Carlos Gonzalia wrote:
> >From: "Lee Corbin" <firstname.lastname@example.org>
> >Carlos wrote
> >> But the statistics I've read for Argentina show a continued
> >> increase in income concentration on behalf of the 10% or so
> >> of the population that forms the upper class.
> >Can you also claim that the increase in *concentration* among
> >the upper clase takes place without the other classes actually
> >becoming better off (in real terms) too?
> I think I can. According to our National Institute of Statistics
> and Census 'Permanent Home Inquiry 99', in the Great Buenos Aires
> zone (the richest part of the country, and home to about 30%
> of the total population), the upper class experienced an income
> increase of 5%, while the middle and lower classes experienced
> an income reduction of 10% during that year. Gini coefficients
> for income distribution has gone from 0.365 to 0.439 since 1980.
> The poorest 20 percent of the population has seen their mass
> income reduce from 4.6% ot total to 3.9% of total since 1989.
> I can't find the rise for the richest 20 percent (I think it
> was around 45-50% of the total mass income at 1989), but
> the Inquiry 99 shows them getting the 55.2% of the total mass
> income at that moment. These figures are mentioned in a recent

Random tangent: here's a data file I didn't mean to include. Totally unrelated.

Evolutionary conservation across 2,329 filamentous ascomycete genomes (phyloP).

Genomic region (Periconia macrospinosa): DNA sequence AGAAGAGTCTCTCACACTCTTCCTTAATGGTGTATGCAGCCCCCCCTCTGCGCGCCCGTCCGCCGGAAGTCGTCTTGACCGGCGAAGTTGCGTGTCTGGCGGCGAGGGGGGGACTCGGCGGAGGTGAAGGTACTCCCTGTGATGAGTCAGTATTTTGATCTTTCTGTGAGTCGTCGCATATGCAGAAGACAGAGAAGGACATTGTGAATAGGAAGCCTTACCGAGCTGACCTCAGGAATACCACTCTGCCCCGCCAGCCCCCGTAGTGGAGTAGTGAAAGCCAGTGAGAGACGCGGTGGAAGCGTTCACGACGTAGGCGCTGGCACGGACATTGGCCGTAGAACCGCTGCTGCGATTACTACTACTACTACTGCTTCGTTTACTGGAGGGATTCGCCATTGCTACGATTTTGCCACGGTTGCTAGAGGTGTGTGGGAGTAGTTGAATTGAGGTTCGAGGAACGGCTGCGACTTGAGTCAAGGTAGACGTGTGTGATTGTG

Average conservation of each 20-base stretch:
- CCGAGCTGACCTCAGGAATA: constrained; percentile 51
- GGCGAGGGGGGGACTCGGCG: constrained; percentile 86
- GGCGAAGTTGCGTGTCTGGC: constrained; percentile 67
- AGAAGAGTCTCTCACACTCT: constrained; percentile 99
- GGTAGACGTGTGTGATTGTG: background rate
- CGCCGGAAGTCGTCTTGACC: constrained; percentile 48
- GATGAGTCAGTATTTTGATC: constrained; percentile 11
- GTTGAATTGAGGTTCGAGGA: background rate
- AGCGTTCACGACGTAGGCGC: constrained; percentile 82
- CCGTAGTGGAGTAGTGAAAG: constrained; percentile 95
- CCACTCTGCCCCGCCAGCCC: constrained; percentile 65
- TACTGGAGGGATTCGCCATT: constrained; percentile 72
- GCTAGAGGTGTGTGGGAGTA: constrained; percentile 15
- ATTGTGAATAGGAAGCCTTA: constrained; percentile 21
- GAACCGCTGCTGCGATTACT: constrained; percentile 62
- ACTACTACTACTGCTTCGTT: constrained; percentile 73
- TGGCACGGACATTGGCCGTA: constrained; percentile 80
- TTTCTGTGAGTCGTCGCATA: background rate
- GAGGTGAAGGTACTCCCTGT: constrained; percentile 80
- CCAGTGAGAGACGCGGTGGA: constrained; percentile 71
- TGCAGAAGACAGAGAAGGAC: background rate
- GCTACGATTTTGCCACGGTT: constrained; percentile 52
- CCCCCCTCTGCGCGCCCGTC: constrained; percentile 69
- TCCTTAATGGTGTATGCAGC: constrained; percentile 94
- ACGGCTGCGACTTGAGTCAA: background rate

> paper by Laura Tedesco in the Bulletin of Latin American Research
> 19, pp. 527-545.
Carlos, comparing their share of the whole is not meaningful. First, you
need to state what the cost of living was and now is, then compare the
change in the mean for the lowest 20% against that versus the richest
> >I claim that an *increase* in the *concentration* of top-class
> >wealth is a positive sign, because (I also claim) it is so
> >historically well-correlated with general advances in society
> >and richer economies.
> No dispute there. The upper classes can get as rich as they want
> or are able to, it will certainly help the country unless they don't
> re-invest their earnings (as they are culturally prone to do, to the
> happiness of bankers in Switzerland and the Caribbean havens).
Tax havens become attractive when local taxation is seen as overly
> On the other hand I think there is nothing possitive when it happens
> at the same time (due to, if one gets paranoid?) the lower classes not
> getting any of the benefits for the privatizations and the pseudo-free
> markets so created. In this case, the situation seems to be even
> worse, as the lower classes have seen their income reduced in very
> real terms.
THis can't be determined unless you compare actual income against the
standard of living.
This archive was generated by hypermail 2b30 : Fri Oct 12 2001 - 14:39:56 MDT